Arctic Encounter 2023: An Exchange of Polar Perspectives
Arctic Encounter founder and executive director Rachel Kallander opens the third day of the meeting.
More than 1,000 participants from twenty-two countries converged in Anchorage last week for Arctic Encounter Symposium 2023. Now a decade old, the annual conference brings together policy experts and business leaders to discuss science, technology, and commerce from a polar perspective.
Common Challenges and Opportunities
At the opening day luncheon on Wednesday, Greenland’s minister of foreign affairs, business, and trade, Vivian Motzfeldt, laid out the goal of the symposium. “This event gives us a chance to come together to discuss our common challenges and opportunities while creating new and valuable connections, fostering increased north-to-north cooperation,” she said.
Wisdom from the world’s largest island echoes from past Arctic Encounters. “The Greenland delegation, as they attend various Arctic conferences, has really made the impression,” said Tara Sweeney, former assistant secretary of Indian affairs in the Trump administration, now president and CEO of strategy consulting firm Tack 71. Sweeney quoted a Greenland aphorism, “Nothing about us without us,” adding, “That rings so true here in Alaska: the communities that are impacted need to be at the table.”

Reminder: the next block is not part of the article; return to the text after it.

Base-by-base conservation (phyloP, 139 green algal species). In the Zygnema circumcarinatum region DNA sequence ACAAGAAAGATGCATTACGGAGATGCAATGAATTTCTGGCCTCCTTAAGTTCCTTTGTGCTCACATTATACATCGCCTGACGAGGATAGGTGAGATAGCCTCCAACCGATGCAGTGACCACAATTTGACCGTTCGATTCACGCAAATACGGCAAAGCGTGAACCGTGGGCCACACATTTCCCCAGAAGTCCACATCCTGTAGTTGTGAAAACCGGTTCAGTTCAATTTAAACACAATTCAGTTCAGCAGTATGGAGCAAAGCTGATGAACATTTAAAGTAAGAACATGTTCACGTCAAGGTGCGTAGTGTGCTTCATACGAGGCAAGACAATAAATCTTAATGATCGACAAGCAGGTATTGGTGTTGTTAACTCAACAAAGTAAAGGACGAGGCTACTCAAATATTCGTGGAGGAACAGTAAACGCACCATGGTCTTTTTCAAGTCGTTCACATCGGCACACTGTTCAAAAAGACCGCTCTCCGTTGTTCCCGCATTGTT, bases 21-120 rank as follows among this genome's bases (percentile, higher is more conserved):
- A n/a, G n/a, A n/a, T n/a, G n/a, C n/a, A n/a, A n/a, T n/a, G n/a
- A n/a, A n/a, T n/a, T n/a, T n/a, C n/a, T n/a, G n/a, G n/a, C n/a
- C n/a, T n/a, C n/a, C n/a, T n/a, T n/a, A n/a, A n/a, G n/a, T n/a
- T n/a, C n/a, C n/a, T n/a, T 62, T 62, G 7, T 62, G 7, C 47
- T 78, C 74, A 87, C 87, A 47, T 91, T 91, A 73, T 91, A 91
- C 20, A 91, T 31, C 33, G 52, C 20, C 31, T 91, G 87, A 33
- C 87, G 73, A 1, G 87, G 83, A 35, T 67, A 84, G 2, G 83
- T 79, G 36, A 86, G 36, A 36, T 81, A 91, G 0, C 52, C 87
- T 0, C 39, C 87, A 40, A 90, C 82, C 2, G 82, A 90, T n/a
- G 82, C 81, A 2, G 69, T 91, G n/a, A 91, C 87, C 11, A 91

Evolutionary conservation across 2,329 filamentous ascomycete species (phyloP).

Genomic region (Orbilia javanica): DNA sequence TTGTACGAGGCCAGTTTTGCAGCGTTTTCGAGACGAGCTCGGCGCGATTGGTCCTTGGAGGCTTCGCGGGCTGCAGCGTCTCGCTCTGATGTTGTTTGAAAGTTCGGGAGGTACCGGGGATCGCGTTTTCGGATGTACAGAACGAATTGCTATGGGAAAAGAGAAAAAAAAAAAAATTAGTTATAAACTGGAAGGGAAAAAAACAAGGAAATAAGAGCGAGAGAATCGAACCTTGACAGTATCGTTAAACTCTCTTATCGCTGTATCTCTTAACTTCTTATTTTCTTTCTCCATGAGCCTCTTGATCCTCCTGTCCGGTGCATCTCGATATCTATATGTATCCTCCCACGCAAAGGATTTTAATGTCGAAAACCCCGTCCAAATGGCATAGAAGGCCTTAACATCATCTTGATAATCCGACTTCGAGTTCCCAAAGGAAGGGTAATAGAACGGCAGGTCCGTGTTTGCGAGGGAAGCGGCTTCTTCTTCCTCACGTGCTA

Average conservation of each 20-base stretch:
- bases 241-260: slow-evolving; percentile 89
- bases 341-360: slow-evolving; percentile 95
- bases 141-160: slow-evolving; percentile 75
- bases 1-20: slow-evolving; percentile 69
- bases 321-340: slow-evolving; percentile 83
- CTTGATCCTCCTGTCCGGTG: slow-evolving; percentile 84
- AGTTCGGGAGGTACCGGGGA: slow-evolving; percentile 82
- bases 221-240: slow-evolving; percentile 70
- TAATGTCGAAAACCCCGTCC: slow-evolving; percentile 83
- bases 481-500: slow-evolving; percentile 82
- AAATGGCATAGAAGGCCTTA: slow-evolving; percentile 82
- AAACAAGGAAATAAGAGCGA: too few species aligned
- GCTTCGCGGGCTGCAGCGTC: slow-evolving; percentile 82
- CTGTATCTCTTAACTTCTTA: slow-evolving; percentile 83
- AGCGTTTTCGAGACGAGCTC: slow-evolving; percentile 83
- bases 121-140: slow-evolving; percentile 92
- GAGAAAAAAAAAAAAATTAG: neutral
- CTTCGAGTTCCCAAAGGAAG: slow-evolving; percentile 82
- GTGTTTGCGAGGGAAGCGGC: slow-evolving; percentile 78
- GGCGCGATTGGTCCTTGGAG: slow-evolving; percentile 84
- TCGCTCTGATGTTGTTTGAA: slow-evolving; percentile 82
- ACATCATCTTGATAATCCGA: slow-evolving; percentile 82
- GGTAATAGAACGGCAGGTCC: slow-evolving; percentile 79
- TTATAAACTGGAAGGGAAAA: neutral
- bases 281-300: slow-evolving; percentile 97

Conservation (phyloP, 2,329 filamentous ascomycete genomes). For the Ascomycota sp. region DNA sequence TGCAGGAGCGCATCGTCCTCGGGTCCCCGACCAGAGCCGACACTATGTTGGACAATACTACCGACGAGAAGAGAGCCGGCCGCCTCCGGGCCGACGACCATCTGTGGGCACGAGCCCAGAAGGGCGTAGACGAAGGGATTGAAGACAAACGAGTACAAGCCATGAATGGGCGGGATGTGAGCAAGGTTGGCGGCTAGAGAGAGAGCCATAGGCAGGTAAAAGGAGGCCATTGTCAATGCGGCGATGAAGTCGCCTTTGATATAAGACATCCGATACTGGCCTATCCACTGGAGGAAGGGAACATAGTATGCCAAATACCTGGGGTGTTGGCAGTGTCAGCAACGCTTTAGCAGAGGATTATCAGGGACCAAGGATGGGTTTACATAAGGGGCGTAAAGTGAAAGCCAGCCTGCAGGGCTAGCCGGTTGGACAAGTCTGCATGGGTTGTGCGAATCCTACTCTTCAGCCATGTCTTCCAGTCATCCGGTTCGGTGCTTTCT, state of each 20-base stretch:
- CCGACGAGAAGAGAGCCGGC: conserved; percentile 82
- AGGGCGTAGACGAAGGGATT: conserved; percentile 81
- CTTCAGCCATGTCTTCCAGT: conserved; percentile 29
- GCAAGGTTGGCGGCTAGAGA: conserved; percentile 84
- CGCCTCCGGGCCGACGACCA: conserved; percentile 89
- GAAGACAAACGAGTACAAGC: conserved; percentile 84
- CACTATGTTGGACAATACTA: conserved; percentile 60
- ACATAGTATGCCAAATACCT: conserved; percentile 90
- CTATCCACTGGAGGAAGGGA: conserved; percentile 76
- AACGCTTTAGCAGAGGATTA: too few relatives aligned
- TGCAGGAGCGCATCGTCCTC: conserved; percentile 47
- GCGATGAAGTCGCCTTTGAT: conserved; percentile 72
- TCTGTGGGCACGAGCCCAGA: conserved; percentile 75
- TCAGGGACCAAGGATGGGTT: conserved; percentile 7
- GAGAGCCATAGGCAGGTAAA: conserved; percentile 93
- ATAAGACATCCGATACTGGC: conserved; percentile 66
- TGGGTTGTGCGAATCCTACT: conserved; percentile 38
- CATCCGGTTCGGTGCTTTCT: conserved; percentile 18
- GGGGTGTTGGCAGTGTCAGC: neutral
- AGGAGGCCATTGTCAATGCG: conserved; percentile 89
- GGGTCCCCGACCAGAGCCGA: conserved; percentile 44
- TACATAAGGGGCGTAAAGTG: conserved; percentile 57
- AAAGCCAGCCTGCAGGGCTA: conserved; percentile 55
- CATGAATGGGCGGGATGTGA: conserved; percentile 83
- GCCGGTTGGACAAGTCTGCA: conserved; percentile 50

Ongoing natural resource debates are part of the river that delegates wade into when they visit Alaska. One of the symposium co-sponsors, CRES Forum, is an environmental advocacy group that tunes its message to the Republican Party. For instance, it promotes Alaska resources as a cleaner alternative to extraction elsewhere.